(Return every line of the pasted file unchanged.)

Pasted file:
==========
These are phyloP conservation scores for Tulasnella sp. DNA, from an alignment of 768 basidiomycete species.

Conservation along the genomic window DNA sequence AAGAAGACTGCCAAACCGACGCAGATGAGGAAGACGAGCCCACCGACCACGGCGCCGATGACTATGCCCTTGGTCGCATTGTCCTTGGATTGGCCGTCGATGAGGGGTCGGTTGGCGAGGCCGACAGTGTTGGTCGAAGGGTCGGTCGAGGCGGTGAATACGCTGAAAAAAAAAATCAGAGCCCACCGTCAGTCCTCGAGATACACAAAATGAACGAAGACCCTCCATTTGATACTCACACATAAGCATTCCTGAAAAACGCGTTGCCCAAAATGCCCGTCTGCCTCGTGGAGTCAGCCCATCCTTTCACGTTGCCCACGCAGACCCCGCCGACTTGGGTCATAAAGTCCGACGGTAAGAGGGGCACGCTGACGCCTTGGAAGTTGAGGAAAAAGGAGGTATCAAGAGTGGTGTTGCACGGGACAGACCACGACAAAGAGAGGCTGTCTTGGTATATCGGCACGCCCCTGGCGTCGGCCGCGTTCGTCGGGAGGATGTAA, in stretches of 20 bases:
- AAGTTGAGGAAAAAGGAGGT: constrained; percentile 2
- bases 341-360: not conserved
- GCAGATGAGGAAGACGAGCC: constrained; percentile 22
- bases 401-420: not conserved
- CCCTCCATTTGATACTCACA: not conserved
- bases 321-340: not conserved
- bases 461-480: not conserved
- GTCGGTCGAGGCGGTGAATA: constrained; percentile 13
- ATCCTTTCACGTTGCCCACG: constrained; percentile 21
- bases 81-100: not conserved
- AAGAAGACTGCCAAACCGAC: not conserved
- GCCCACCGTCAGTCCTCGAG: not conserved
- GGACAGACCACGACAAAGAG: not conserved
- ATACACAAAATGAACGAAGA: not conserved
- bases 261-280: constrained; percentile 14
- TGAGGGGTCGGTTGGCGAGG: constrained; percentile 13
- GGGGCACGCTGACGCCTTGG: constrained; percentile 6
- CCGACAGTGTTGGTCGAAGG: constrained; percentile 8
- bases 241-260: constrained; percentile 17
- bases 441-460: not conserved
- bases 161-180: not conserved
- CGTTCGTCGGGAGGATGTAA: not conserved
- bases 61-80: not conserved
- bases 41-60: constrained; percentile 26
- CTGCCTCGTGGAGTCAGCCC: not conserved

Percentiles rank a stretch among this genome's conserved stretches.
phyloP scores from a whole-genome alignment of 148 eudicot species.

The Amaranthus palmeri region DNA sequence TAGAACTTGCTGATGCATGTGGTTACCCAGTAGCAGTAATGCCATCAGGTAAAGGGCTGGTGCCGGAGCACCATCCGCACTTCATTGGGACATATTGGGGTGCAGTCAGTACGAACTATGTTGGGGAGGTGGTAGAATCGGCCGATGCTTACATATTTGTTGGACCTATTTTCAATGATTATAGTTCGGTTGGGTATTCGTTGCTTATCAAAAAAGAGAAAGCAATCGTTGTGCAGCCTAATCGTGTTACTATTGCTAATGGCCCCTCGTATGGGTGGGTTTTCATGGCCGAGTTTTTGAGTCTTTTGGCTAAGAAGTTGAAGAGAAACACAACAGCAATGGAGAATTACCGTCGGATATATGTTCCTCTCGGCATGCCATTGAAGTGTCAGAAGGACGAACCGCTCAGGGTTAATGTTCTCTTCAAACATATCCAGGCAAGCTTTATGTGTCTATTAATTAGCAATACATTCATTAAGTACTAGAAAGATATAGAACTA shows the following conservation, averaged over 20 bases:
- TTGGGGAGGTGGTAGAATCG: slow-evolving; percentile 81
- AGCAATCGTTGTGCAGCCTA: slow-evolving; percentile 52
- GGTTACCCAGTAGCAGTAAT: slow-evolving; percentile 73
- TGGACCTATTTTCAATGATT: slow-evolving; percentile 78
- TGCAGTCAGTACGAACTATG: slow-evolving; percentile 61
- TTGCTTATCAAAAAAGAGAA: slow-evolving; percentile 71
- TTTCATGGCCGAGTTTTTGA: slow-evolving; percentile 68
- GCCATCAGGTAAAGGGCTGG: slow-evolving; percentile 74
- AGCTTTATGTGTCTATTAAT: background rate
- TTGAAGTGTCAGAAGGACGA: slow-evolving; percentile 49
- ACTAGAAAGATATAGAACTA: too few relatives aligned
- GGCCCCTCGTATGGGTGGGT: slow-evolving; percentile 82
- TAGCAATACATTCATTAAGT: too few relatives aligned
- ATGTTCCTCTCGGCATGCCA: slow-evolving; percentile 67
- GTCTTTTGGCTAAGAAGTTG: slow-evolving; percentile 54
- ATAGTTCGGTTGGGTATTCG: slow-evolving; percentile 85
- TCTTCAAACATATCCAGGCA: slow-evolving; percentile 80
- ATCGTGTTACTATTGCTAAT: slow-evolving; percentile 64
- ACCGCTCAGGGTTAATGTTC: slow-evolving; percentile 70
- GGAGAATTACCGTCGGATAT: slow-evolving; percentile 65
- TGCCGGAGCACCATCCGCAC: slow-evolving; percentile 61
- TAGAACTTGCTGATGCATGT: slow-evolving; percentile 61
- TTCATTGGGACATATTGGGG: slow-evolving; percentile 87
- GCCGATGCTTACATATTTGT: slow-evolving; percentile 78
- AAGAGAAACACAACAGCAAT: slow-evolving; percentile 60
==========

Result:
These are phyloP conservation scores for Tulasnella sp. DNA, from an alignment of 768 basidiomycete species.

Conservation along the genomic window DNA sequence AAGAAGACTGCCAAACCGACGCAGATGAGGAAGACGAGCCCACCGACCACGGCGCCGATGACTATGCCCTTGGTCGCATTGTCCTTGGATTGGCCGTCGATGAGGGGTCGGTTGGCGAGGCCGACAGTGTTGGTCGAAGGGTCGGTCGAGGCGGTGAATACGCTGAAAAAAAAAATCAGAGCCCACCGTCAGTCCTCGAGATACACAAAATGAACGAAGACCCTCCATTTGATACTCACACATAAGCATTCCTGAAAAACGCGTTGCCCAAAATGCCCGTCTGCCTCGTGGAGTCAGCCCATCCTTTCACGTTGCCCACGCAGACCCCGCCGACTTGGGTCATAAAGTCCGACGGTAAGAGGGGCACGCTGACGCCTTGGAAGTTGAGGAAAAAGGAGGTATCAAGAGTGGTGTTGCACGGGACAGACCACGACAAAGAGAGGCTGTCTTGGTATATCGGCACGCCCCTGGCGTCGGCCGCGTTCGTCGGGAGGATGTAA, in stretches of 20 bases:
- AAGTTGAGGAAAAAGGAGGT: constrained; percentile 2
- bases 341-360: not conserved
- GCAGATGAGGAAGACGAGCC: constrained; percentile 22
- bases 401-420: not conserved
- CCCTCCATTTGATACTCACA: not conserved
- bases 321-340: not conserved
- bases 461-480: not conserved
- GTCGGTCGAGGCGGTGAATA: constrained; percentile 13
- ATCCTTTCACGTTGCCCACG: constrained; percentile 21
- bases 81-100: not conserved
- AAGAAGACTGCCAAACCGAC: not conserved
- GCCCACCGTCAGTCCTCGAG: not conserved
- GGACAGACCACGACAAAGAG: not conserved
- ATACACAAAATGAACGAAGA: not conserved
- bases 261-280: constrained; percentile 14
- TGAGGGGTCGGTTGGCGAGG: constrained; percentile 13
- GGGGCACGCTGACGCCTTGG: constrained; percentile 6
- CCGACAGTGTTGGTCGAAGG: constrained; percentile 8
- bases 241-260: constrained; percentile 17
- bases 441-460: not conserved
- bases 161-180: not conserved
- CGTTCGTCGGGAGGATGTAA: not conserved
- bases 61-80: not conserved
- bases 41-60: constrained; percentile 26
- CTGCCTCGTGGAGTCAGCCC: not conserved

Percentiles rank a stretch among this genome's conserved stretches.
phyloP scores from a whole-genome alignment of 148 eudicot species.

The Amaranthus palmeri region DNA sequence TAGAACTTGCTGATGCATGTGGTTACCCAGTAGCAGTAATGCCATCAGGTAAAGGGCTGGTGCCGGAGCACCATCCGCACTTCATTGGGACATATTGGGGTGCAGTCAGTACGAACTATGTTGGGGAGGTGGTAGAATCGGCCGATGCTTACATATTTGTTGGACCTATTTTCAATGATTATAGTTCGGTTGGGTATTCGTTGCTTATCAAAAAAGAGAAAGCAATCGTTGTGCAGCCTAATCGTGTTACTATTGCTAATGGCCCCTCGTATGGGTGGGTTTTCATGGCCGAGTTTTTGAGTCTTTTGGCTAAGAAGTTGAAGAGAAACACAACAGCAATGGAGAATTACCGTCGGATATATGTTCCTCTCGGCATGCCATTGAAGTGTCAGAAGGACGAACCGCTCAGGGTTAATGTTCTCTTCAAACATATCCAGGCAAGCTTTATGTGTCTATTAATTAGCAATACATTCATTAAGTACTAGAAAGATATAGAACTA shows the following conservation, averaged over 20 bases:
- TTGGGGAGGTGGTAGAATCG: slow-evolving; percentile 81
- AGCAATCGTTGTGCAGCCTA: slow-evolving; percentile 52
- GGTTACCCAGTAGCAGTAAT: slow-evolving; percentile 73
- TGGACCTATTTTCAATGATT: slow-evolving; percentile 78
- TGCAGTCAGTACGAACTATG: slow-evolving; percentile 61
- TTGCTTATCAAAAAAGAGAA: slow-evolving; percentile 71
- TTTCATGGCCGAGTTTTTGA: slow-evolving; percentile 68
- GCCATCAGGTAAAGGGCTGG: slow-evolving; percentile 74
- AGCTTTATGTGTCTATTAAT: background rate
- TTGAAGTGTCAGAAGGACGA: slow-evolving; percentile 49
- ACTAGAAAGATATAGAACTA: too few relatives aligned
- GGCCCCTCGTATGGGTGGGT: slow-evolving; percentile 82
- TAGCAATACATTCATTAAGT: too few relatives aligned
- ATGTTCCTCTCGGCATGCCA: slow-evolving; percentile 67
- GTCTTTTGGCTAAGAAGTTG: slow-evolving; percentile 54
- ATAGTTCGGTTGGGTATTCG: slow-evolving; percentile 85
- TCTTCAAACATATCCAGGCA: slow-evolving; percentile 80
- ATCGTGTTACTATTGCTAAT: slow-evolving; percentile 64
- ACCGCTCAGGGTTAATGTTC: slow-evolving; percentile 70
- GGAGAATTACCGTCGGATAT: slow-evolving; percentile 65
- TGCCGGAGCACCATCCGCAC: slow-evolving; percentile 61
- TAGAACTTGCTGATGCATGT: slow-evolving; percentile 61
- TTCATTGGGACATATTGGGG: slow-evolving; percentile 87
- GCCGATGCTTACATATTTGT: slow-evolving; percentile 78
- AAGAGAAACACAACAGCAAT: slow-evolving; percentile 60